Another effective method of the treatment of a ruptured or perforated eardrum is the audiology examination. This includes a series of calibrated audio tested that are conducted in a soundproof space to measure the hearing ability of the person at different volumes and pitches.
Ruptured eardrum treatment
Well, there is no specific treatment for the ruptured eardrum. As most of the ruptured eardrums take three months to heal. But you should immediately consult an audiologist if the situation is worsening.
If your ear does not heal on its own, your doctor may patch the eardrum. Patching involves placing a medicated paper patch over the tear in the membrane. The patch encourages the membrane to grow back together.
Your doctor may prescribe antibiotics in the form of oral or ear drops to treat the infections leading to eardrum damage. If you are suffering from the pain, you may prefer over the counter pain medications like acetaminophen or ibuprofen.
Depending on the severity of your ear condition, a professional doctor may advise you to undergo a surgery, which may be the best solution to heal the eardrum. The surgery is usually done on an outpatient basis. During the procedure, which usually takes a couple of hours, the doctor will attach a piece of your own tissue to the eardrum to rebuild the eardrum. This surgical repair of a perforated eardrum is known as a tympanoplasty.
- Take the medicines advised by your audiologist.
- Avoid medicines that are not advised by your doctors.
- Protect the ear from cold air.
- Avoid blowing your nose while the ear heels.
- Protect your ears from water till eardrum heals.
You’ll usually be able to leave the hospital within one to two days of an eardrum surgery. Full recovery, especially after treatment or surgical procedures, typically occurs within eight weeks.
Ruptured eardrum in children
Eardrum ruptures can happen much more frequently in children because of their sensitive tissue and narrow ear canals. Children have the habit of inserting pointed objects, their toys, pointed nails in the ears. As a result, unintentionally, they damage their eardrum.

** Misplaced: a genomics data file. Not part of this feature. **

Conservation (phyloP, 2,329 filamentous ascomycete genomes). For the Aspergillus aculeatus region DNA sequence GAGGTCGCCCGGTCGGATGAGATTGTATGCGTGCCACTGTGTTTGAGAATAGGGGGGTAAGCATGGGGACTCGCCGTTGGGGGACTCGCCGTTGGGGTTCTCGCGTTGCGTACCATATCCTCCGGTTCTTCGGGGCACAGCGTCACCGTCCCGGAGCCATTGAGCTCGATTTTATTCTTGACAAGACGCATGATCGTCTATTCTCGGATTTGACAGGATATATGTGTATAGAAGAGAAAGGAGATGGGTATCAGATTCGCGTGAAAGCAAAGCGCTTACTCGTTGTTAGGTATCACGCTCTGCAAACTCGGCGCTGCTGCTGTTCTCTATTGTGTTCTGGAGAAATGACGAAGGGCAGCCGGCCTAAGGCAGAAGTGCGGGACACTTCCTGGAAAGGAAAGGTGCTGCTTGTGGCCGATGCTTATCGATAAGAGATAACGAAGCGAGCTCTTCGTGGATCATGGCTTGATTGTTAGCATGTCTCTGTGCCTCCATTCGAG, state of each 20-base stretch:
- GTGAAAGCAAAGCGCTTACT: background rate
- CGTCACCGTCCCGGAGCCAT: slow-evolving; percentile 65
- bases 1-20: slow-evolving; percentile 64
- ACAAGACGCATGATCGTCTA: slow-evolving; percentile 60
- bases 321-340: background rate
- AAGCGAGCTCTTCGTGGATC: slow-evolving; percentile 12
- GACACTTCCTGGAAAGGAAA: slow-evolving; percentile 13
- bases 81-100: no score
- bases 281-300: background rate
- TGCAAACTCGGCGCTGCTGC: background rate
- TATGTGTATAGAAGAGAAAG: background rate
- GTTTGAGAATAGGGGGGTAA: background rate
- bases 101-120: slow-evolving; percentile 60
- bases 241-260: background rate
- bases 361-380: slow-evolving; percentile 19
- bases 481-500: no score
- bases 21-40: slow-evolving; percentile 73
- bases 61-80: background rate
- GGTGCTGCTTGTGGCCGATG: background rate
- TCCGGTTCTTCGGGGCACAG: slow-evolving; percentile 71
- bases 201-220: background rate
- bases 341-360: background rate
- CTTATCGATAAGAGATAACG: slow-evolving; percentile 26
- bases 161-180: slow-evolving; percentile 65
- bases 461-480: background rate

The most common cause of ruptured eardrum in children is ear infections. 5 out of 6 children have at least one ear infection by the time they’re 3 years old. Your child’s risk of infection can be higher if they spend time in a group daycare or if they bottle-feed while lying down instead of breastfeeding.
Take your child to an ENT specialist if you observe the signs of a ruptured eardrum. As it needs additional care. Avoid flying with your child if he has sinus or cold infections. Your child’s eardrums are delicate, untreated damage can have long-term effects on their hearing.
Learn How You Can Prevent Rupturing Eardrum
You can prevent rupturing your eardrum by taking effective precautions and save yourself from the trouble of getting your ears damaged. In addition to this, taking note of the following measures or home remedies can also help you prevent your ears from the ill-effects.
- Avoid inserting sharp objects inside the ear.
- Be aware of the signs and symptoms of middle ear infections.
- Always keep your ears dry before and after bathing, showering, swimming etc.
- Do not use cotton swabs for cleaning the build-up ear wax.
- Protect your ears during flight.
- Use earplugs, yawn or chew gums when experiencing air pressure.
- Avoid loud sounds and noises if you are sensitive to sounds and use hearing protective devices.
- Do not blow your nose too hard.
- Apply ear-drops for cleaning or when having mild pain in the ear.
- Consult your doctor if you face the abnormalities in your hearing and other signs of a ruptured eardrum.
The eardrum is an essential part of your ear. Thus it should be prevented from perforation or damage. In case you are unsure or doubt that you may have certain signs and symptoms that are common to a ruptured eardrum, then it is advised that you see a doctor or an ENT specialist at a nearby healthcare institution.
Eardrum needs additional care in both pretreatment period as well as post-treatment period. Guide yourself with the preventive strategies, signs, and symptoms and be aware of your ears in order to prevent rupturing eardrum.